• Thyroid-stimulating hormone (TSH) test: TSH is produced by the pituitary gland and stimulates the thyroid gland to produce thyroid hormones. In people with hypothyroidism, the thyroid gland is not producing enough hormones, so the pituitary gland releases more TSH. High levels of TSH and low levels of thyroid hormones in the blood suggest hypothyroidism.
  • Thyroxine (T4) test: T4 is the main thyroid hormone thyroid gland. Low levels of T4 in the blood suggest hypothyroidism.
  • Free triiodothyronine (FT3) test: FT3 is a form of thyroid hormone that is also thyroid specific. Therefore low levels of FT3 in the blood suggest hypothyroidism.
  • Thyroid peroxidase antibodies (TPOab) test: Some people with hypothyroidism have an autoimmune condition called Hashimoto’s thyroiditis, which causes inflammation and damage to the thyroid gland. TPOab test is used to detect if this autoimmune disorder is present.
  • Thyroglobulin antibodies (TgAb) test: Similar to TPOab, the TgAb test is capable of detecting the presence of autoimmune disorder in people with hypothyroidism

Your healthcare provider may also perform a physical examination to look for signs of hypothyroidism such as an enlarged thyroid gland (goiter) or dry, pale skin, as well as ask about your symptoms and medical history.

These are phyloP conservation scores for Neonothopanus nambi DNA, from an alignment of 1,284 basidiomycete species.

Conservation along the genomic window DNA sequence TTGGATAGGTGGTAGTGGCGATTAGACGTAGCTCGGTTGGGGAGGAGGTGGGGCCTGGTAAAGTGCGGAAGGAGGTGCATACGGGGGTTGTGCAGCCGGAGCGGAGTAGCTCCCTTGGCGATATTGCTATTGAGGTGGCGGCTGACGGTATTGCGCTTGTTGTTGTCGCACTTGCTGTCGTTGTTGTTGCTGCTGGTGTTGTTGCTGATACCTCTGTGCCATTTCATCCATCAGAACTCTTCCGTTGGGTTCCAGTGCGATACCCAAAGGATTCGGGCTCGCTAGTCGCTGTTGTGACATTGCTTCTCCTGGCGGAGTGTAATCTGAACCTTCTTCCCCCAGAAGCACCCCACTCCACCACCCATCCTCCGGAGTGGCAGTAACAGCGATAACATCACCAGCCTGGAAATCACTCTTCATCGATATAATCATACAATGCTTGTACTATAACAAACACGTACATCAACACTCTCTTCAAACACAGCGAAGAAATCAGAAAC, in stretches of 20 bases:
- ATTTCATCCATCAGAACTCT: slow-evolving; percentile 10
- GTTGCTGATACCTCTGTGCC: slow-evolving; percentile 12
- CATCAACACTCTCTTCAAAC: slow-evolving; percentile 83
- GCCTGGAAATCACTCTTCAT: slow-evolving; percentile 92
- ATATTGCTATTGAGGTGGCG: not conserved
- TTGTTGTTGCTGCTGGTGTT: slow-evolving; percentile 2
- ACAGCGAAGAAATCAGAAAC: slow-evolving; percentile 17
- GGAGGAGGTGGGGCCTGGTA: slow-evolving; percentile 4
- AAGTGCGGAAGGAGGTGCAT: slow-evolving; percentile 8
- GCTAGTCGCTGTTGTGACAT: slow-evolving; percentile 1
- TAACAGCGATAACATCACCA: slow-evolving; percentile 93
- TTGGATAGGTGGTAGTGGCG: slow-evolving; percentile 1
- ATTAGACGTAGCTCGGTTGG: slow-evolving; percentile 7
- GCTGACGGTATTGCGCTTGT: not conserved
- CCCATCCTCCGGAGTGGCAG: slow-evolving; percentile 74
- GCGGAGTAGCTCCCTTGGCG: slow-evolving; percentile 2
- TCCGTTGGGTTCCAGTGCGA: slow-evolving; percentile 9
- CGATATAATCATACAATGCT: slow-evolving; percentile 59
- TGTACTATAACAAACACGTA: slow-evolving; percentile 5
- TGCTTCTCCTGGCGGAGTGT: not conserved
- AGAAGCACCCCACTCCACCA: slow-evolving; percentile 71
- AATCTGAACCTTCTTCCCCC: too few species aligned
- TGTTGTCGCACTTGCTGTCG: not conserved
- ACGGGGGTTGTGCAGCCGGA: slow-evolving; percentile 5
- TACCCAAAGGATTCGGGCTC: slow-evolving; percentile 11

If the diagnosis of hypothyroidism is confirmed, then the healthcare provider will recommend the appropriate treatment and follow-up monitoring to ensure that the thyroid hormone levels are in the normal range and that the symptoms are being managed.

Treatment of Hypothyroidism:

The primary treatment for hypothyroidism is hormone replacement therapy, which involves taking a daily dose of the thyroid hormone levothyroxine (Synthroid, Levoxyl, Unithroid, and others). This medication is a synthetic version of the thyroid hormone thyroxine (T4), which your thyroid gland normally produces. As a result, the medication is in pill form. And is usually taken once a day on an empty stomach.

It’s important to have regular blood tests to monitor the levels of thyroid hormones in the blood. Adjust the dose of levothyroxine as needed. It may take several weeks or months to achieve the optimal dose, and it may be necessary to adjust the dose periodically throughout life, especially during pregnancy or if you develop other health problems.

It’s also important to follow a healthy lifestyle, including a balanced diet and regular exercise, as well as avoiding exposure to toxins, such as smoking and excessive alcohol consumption, as it can affect the treatment’s effectiveness.

In cases where hypothyroidism is caused due to an autoimmune disorder such as Hashimoto’s thyroiditis. Treatment may also include immune-suppressing medications to help slow down the progression of the autoimmune disorder.

It’s important to work closely with a healthcare provider, as untreated or undertreated hypothyroidism can lead to serious health problems.